11:22 – This has been a stunning week for medical discoveries that are potentially huge breakthroughs. Earlier in the week, a PLoS paper reported incredible results with a process called DRACO, in which cells that have been infected by a virus (and only those infected cells) can be forced to undergo apoptosis, which kills the infected cells, leaving the viruses without host cells. The really significant thing about DRACO is that it is not virus-specific, like nearly all current antiviral treatments. Any cell that has been infected with any virus (presumably; DRACO was shown to be effective against 17 widely different viruses) is detected and eliminated. And here, Derek Lowe reports on a potential breakthrough that does pretty much the same thing against leukemia, and presumably eventually other cancers.

Thursday, 11 August 2011

08:14 – Interesting article in the paper this morning about cable/dish cutters. Last quarter, cable TV and satellite companies showed a net loss of between 380,000 and 450,000 households. The article attributes most of that to people cutting back because of the poor economy, including kids who’ve moved back in with their parents no longer needing their own subscriptions. It claims that on-line viewing is a minuscule factor in the falling number of cable/satellite subscribers. Of course, it also says that people can watch TV episodes on Netflix for free.

What’s never reported is the number of people who’ve downgraded their cable/satellite subscriptions. Barbara and I fall into that category. We cut back several years ago to the minimum cable TV level, which gives us only local stations for something like $10/month. We use Netflix, both disc and streaming, for nearly all our viewing. Many of our friends have also cut back their service levels, albeit often not as dramatically as we did. But many of them who were paying $100+ per month for TV service are now paying half that or less, and using Netflix for a large percentage of their viewing. This phenomenon is probably more of a threat to cable/satellite providers and networks than those who out-and-out cut the cable.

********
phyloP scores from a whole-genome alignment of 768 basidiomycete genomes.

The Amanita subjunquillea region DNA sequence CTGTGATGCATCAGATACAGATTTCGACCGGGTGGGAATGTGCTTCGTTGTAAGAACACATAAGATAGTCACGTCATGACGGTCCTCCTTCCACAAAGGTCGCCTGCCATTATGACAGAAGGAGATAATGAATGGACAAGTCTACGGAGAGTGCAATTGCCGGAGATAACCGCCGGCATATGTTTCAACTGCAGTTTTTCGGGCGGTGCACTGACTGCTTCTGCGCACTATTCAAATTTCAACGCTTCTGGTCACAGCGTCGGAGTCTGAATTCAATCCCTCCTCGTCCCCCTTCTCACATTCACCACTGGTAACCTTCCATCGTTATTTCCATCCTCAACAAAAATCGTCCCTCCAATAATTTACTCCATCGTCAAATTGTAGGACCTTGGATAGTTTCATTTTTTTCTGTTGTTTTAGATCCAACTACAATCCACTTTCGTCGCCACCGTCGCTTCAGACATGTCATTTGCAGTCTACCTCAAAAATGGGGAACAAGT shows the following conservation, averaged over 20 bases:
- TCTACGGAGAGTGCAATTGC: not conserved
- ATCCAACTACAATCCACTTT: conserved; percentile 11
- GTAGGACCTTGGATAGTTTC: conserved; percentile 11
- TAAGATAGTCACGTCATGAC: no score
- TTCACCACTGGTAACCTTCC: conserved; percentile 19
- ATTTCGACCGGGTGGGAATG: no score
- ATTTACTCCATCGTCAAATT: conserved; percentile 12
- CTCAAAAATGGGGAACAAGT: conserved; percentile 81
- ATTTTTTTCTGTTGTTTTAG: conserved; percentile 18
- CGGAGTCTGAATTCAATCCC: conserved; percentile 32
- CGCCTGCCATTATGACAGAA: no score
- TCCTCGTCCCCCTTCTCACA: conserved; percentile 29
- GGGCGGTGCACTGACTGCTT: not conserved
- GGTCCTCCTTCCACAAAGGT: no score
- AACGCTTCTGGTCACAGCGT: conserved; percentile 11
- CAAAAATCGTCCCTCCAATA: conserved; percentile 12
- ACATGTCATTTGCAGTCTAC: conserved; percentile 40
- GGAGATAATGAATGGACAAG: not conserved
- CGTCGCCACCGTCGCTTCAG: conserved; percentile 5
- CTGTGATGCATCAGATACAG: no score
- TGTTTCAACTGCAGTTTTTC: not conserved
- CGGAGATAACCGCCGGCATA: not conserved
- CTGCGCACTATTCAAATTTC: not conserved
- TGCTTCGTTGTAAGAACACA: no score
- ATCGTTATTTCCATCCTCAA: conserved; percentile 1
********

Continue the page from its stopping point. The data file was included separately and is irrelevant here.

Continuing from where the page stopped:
I finally saw an article yesterday that mentioned the dirty little secret of ratings agencies. The truth is that few investors pay any attention to anything they say, particularly about sovereign and large corporate debt. In fact, many investors have made lots of money by adopting contrarian strategies, buying instead of selling when one of the Big Three ratings agencies downgrades a country or corporation. When S&P downgraded US debt, investors ignored them in droves. Investors remember that these agencies were rating junk mortgages AAA right up to the moment they collapsed, and that these agencies are paid by those who they’re rating. Even a cursory look at how the market rates sovereign debt tells you just how far from reality these agencies’ ratings are, and just how little attention the market gives the ratings.